Cambs veteran blown up by IED trying to prove he has a brain injury

A Cambridgeshire born veteran of the war in Afghanistan is asking the public for help to fund a £7,000 brain scan.

Patrick Gallagher, 36, originally from Cambridgeshire, believes he developed a traumatic brain injury (TBI) after being blown up in Helmand province in 2009.

The former Irish Guardsman was diagnosed with PTSD – which has similar symptoms to a TBI – but he cannot get a brain scan on the NHS to confirm his condition because he was never formally diagnosed with a brain injury, reports The Mirror.

Patrick, known as Paddy, is now crowdfunding to help pay for his diagnosis at one of only two hospitals in the UK equipped with a MEG scanner, which can identify a TBI.

Patrick Gallagher’s GoFundMe page
(Image: Patrick Gallagher)

The MoD maintains that his condition has nothing to do with his war wounds and that he has PTSD, not a brain injury.

Last year, the Sunday People revealed there were potentially thousands of soldiers and veterans who had been wrongly diagnosed with PTSD and could instead be suffering from a TBI.

Paddy joined the Army in 2007 and had been in Afghanistan eight weeks when he stepped on an improvised explosive device during an operation to clear Taliban compounds.

He said: “My platoon was moving ­between compounds and the guy in front of me was holding a branch back so he could pass.

“I told him not to let go as it was ­going to hit me in the face.

“Then, bang. I thought the branch had hit me but looked down and my foot had gone.”

Paddy’s medical problems began almost from the moment he was injured – and led to him having his other leg amputated in 2018.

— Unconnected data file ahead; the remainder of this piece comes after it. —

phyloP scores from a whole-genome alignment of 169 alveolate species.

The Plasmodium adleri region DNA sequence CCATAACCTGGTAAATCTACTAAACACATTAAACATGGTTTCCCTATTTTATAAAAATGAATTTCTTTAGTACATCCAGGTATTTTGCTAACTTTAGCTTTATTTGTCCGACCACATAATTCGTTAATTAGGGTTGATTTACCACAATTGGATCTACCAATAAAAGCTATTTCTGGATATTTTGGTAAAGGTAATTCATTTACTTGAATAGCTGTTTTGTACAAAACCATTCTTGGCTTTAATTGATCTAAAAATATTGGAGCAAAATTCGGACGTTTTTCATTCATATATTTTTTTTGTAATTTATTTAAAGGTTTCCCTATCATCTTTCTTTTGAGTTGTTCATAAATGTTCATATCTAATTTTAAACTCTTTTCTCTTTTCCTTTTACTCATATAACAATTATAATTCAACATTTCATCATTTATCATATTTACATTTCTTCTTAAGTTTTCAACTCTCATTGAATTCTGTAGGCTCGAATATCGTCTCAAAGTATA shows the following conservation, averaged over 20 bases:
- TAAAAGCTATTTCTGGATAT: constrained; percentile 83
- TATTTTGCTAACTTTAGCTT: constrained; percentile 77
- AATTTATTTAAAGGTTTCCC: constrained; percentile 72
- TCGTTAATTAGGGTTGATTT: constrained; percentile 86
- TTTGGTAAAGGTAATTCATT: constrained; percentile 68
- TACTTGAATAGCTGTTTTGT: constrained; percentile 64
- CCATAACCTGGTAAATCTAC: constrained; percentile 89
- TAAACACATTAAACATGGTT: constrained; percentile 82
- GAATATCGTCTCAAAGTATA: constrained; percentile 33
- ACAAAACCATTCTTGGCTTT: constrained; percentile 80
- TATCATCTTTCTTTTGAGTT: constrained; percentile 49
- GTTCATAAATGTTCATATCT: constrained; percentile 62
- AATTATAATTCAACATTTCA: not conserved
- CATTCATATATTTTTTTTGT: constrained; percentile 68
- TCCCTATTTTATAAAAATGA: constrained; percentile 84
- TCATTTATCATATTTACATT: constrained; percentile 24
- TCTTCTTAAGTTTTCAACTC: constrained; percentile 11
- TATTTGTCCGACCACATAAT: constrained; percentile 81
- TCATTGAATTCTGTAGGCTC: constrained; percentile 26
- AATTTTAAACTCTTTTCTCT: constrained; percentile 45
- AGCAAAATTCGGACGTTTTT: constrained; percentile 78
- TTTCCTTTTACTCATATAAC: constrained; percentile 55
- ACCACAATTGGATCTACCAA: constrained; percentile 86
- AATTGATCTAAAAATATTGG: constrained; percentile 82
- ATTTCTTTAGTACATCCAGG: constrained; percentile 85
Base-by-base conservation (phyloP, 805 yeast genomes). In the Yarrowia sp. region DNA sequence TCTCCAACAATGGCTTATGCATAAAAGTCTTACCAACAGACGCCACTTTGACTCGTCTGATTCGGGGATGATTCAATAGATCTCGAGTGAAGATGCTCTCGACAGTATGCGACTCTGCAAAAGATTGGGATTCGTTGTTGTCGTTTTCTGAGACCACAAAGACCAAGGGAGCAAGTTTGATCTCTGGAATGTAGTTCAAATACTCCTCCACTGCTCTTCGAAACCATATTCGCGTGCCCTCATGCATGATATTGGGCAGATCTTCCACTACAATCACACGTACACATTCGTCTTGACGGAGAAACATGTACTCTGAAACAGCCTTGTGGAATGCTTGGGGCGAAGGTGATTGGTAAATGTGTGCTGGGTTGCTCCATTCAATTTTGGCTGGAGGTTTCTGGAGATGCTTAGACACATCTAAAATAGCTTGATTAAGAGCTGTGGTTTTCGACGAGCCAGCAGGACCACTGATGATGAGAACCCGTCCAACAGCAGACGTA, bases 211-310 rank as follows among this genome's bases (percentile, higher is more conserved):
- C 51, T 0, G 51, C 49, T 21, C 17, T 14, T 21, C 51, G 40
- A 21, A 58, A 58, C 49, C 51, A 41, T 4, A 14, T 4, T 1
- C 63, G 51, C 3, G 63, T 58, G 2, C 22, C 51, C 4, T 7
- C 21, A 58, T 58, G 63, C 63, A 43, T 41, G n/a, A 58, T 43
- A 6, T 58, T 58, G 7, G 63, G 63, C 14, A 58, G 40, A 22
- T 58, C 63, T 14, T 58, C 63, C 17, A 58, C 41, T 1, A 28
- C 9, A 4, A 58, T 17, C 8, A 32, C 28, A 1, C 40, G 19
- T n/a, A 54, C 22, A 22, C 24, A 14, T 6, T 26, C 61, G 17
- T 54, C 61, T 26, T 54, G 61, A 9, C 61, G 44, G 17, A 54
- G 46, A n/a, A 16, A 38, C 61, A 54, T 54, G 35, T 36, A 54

He said: “I have a lot of issues linked to a TBI which I never had before I was injured.

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“I have blocked arteries, gastric issues such as irritable bowel syndrome, I had a second leg amputated due to auto-immune issues and I’ve also lost four fingers.

“I suffer from headaches, blurred vision and have ringing in my ears… I’m 36. There is no way I should have all these issues.”

Paddy, who helped raise £30,000 for wounded soldiers by rowing across the Atlantic in 2014, told how the MoD was in “complete denial about the size of the TBI problem amongst veterans and serving soldiers”.

He said: “The nature of the conflict in Iraq and Afghanistan meant a lot of soldiers were blown up or suffered from the effects of an IED blast.

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“There are probably many people still serving in the Armed Forces who are ­unaware that they have this injury.

“This is a ­national scandal.”

An MoD spokesman said it is committed to troops’ health and wellbeing and is working on complexities surrounding TBI and PTSD.

To donate, visit the GoFundMe page

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